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Tax Deductions

REAL ESTATE
April 29, 1990 | DAVID W. MYERS, TIMES STAFF WRITER
With home prices skyrocketing and lenders requiring increasingly large down payments, you might be thinking about buying a home with someone else. Perhaps you have some extra money that you can use to help your children buy a home or maybe you're the one who needs help with the down payment.
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BUSINESS
December 25, 1993 | From Associated Press
Searching for year-end tax deductions? Look in your attic, basement or garage. Old clothes, books and household goods can be worth hundreds of dollars on your next federal income tax return if they are donated to qualified charities by Dec. 31 and adequate records are maintained. "If you haven't worn . . . or used it . . . in a year, then go ahead and donate it," said William R. Lewis, a Lincoln, Neb.
BUSINESS
March 18, 1992 | JOHN O'DELL, TIMES STAFF WRITER
Less than two years after ending her marathon financial battle with Irvine Co. owner Donald Bren, heiress Joan Irvine Smith is involved in a new high-stakes dispute with another formidable foe: the Internal Revenue Service. In a petition filed in U.S. Tax Court earlier this year, Smith is challenging an IRS ruling that she is not entitled to about $7.5 million in business deductions she claimed on returns for the years 1980 through 1987.
BUSINESS
February 13, 2009 | Martin Zimmerman
A proposed tax break for new-car buyers has been downsized by Congress. The compromise version of the ginormous economic stimulus bill includes a Senate-approved provision that would allow consumers to claim a federal income tax deduction for sales taxes and excise taxes paid on new vehicles. But the compromise worked out between House and Senate negotiators deletes another provision that senators had approved, which would have made interest on new-vehicle loans deductible as well.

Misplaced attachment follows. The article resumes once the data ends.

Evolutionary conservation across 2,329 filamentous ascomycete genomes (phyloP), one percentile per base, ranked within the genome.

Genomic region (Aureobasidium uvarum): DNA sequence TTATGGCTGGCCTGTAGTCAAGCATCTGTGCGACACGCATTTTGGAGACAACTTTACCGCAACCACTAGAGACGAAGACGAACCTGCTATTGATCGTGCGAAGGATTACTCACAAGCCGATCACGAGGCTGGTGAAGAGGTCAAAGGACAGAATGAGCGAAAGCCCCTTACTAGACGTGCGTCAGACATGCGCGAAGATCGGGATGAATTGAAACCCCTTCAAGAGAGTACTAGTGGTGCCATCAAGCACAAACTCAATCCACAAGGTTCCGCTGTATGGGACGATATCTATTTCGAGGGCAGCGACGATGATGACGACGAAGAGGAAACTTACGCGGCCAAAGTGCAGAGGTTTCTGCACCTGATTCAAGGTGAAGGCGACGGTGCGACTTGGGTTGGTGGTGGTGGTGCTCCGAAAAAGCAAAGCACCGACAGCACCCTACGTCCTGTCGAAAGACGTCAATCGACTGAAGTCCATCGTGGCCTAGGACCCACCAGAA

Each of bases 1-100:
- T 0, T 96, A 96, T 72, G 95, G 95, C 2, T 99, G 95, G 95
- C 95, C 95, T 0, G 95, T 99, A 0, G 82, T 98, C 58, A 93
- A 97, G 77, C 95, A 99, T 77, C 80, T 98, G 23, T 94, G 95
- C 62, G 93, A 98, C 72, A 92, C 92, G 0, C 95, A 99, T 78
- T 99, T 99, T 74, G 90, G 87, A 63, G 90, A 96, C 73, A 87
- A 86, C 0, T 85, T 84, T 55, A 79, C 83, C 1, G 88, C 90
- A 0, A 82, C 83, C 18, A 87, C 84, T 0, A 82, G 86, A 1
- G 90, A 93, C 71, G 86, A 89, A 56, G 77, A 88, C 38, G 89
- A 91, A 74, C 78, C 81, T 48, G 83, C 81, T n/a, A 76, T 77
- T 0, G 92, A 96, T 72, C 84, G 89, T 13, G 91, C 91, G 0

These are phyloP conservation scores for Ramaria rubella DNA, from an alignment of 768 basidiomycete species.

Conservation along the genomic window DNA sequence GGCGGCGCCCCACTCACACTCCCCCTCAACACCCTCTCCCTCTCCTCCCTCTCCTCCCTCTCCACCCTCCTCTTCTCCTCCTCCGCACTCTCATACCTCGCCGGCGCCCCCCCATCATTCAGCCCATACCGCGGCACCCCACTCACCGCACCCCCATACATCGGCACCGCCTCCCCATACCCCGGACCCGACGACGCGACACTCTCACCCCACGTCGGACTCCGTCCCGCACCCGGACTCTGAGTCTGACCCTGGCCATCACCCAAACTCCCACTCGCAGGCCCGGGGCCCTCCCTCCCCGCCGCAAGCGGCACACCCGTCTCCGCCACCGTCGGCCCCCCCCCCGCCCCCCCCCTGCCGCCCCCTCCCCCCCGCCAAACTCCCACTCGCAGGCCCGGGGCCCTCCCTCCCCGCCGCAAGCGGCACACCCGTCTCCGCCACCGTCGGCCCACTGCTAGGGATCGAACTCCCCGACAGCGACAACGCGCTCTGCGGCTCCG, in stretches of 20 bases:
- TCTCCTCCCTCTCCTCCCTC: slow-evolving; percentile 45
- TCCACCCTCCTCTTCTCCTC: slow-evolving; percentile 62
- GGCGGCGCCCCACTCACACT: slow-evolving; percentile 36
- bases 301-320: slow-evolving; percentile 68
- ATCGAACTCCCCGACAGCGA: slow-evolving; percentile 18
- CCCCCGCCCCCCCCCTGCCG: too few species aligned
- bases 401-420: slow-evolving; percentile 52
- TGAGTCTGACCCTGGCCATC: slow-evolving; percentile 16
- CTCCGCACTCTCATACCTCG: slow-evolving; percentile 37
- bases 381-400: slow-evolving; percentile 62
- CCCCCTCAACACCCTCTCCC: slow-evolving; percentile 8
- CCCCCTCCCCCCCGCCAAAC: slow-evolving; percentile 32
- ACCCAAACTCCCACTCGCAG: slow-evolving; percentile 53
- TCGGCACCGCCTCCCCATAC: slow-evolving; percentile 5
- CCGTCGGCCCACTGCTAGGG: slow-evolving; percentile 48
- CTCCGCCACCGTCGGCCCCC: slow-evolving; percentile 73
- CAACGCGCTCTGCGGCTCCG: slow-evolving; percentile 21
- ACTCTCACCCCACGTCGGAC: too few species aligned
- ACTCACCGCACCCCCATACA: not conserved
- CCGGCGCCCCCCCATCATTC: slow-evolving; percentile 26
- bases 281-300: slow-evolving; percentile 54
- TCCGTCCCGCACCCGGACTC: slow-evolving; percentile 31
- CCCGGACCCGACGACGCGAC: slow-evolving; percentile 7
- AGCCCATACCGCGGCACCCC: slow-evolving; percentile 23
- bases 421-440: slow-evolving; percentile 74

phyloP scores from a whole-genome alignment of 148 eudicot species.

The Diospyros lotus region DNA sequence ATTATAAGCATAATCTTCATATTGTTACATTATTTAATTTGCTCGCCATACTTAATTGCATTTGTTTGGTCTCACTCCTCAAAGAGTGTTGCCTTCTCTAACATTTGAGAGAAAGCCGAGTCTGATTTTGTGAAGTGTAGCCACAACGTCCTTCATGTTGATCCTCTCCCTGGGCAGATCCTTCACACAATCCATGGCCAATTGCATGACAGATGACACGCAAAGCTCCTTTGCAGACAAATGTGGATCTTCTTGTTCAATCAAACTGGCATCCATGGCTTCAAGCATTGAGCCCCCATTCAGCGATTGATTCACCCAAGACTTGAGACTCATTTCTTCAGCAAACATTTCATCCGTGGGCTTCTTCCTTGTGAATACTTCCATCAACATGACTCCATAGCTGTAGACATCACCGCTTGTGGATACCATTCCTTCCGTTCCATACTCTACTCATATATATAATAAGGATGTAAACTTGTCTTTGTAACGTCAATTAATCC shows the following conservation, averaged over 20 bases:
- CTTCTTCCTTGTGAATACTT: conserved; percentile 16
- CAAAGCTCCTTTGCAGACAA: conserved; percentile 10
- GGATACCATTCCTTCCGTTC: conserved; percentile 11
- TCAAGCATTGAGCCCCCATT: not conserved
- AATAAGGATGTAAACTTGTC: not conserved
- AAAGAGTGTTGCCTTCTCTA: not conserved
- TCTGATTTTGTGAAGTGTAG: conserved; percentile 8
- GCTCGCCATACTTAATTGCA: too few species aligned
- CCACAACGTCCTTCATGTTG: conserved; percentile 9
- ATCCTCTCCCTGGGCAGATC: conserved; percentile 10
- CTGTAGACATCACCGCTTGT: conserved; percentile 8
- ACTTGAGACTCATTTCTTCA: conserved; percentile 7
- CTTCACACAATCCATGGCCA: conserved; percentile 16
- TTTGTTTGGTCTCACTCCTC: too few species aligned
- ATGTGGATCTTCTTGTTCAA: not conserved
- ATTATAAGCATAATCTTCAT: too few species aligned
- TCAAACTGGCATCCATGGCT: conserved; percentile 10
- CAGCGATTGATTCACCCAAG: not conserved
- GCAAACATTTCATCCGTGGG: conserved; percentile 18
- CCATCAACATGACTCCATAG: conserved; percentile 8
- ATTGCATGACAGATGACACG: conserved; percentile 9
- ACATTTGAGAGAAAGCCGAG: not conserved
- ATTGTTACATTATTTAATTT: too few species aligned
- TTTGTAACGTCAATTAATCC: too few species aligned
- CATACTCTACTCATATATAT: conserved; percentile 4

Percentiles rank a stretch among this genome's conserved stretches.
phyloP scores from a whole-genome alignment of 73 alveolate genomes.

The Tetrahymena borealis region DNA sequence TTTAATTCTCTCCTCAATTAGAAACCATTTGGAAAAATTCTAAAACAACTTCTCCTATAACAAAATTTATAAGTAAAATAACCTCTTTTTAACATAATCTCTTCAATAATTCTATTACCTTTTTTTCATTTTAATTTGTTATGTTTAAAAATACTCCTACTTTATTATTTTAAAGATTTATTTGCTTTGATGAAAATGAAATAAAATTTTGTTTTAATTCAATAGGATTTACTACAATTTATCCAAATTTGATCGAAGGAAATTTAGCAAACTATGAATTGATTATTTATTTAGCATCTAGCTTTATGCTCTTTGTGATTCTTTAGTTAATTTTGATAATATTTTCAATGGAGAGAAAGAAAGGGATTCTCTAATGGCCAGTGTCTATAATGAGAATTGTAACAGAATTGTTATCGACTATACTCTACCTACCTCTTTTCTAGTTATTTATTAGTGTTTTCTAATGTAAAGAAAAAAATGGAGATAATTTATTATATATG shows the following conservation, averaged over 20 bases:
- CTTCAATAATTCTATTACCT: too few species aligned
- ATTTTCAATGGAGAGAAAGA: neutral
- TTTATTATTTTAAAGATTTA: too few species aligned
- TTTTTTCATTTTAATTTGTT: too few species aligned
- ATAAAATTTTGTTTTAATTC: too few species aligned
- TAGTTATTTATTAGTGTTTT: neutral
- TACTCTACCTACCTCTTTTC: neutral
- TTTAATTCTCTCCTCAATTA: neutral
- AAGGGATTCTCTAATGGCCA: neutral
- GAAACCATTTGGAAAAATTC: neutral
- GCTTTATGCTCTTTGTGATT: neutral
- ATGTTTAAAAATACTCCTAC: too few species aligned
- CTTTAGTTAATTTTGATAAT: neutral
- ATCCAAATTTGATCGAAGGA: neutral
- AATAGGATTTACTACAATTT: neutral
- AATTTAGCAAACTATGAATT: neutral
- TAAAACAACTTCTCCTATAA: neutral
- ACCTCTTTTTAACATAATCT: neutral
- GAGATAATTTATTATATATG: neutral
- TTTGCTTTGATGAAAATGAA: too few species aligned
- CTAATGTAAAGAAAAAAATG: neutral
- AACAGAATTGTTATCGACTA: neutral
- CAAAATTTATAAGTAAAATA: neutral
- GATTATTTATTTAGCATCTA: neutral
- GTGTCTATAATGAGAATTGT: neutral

BUSINESS
March 1, 1994 | KATHY KRISTOF, TIMES STAFF WRITER
The Internal Revenue Service has vastly expanded its computer matching program, which may cause thousands of additional taxpayers to trigger so-called "computer audits" on their 1993 returns. The nation's tax police have also boosted scrutiny of those who claim certain types of income and deductions. These so-called "audit triggers" boil down to a handful of expenses, deductions and credits that the IRS believes are frequently exaggerated or fabricated.
NEWS
September 28, 1991 | From Times Staff and Wire Reports
The state Supreme Court refused to let state tax officials see membership records of an exclusive private club in San Francisco. The Franchise Tax Board had sought the membership list of the Pacific-Union Club to allow tax audits that would determine whether members were illegally claiming expenses at the club as tax deductions. State law forbids business tax deductions for payments to clubs that discriminate on various grounds, including age and sex.
NEWS
November 17, 1989 | From Times Staff and Wire Reports
State Controller Gray Davis filed suit in San Francisco Superior Court to force the city's Pacific Union Club to turn over its membership list so state tax officials can randomly audit members. Davis argues that the club's refusal to allow women as members is illegal because club members derive tax benefits from membership.
NATIONAL
July 22, 2006 | From Times Wire Reports
Health and Human Services Secretary Mike Leavitt defended his family's charitable giving, as two senators called for tighter regulation of private foundations. Leavitt and his relatives have reportedly claimed millions of dollars in tax deductions through a charitable foundation that until recently paid out little in actual charity. A spokeswoman for Leavitt said the foundation's activities are "totally legal and proper."
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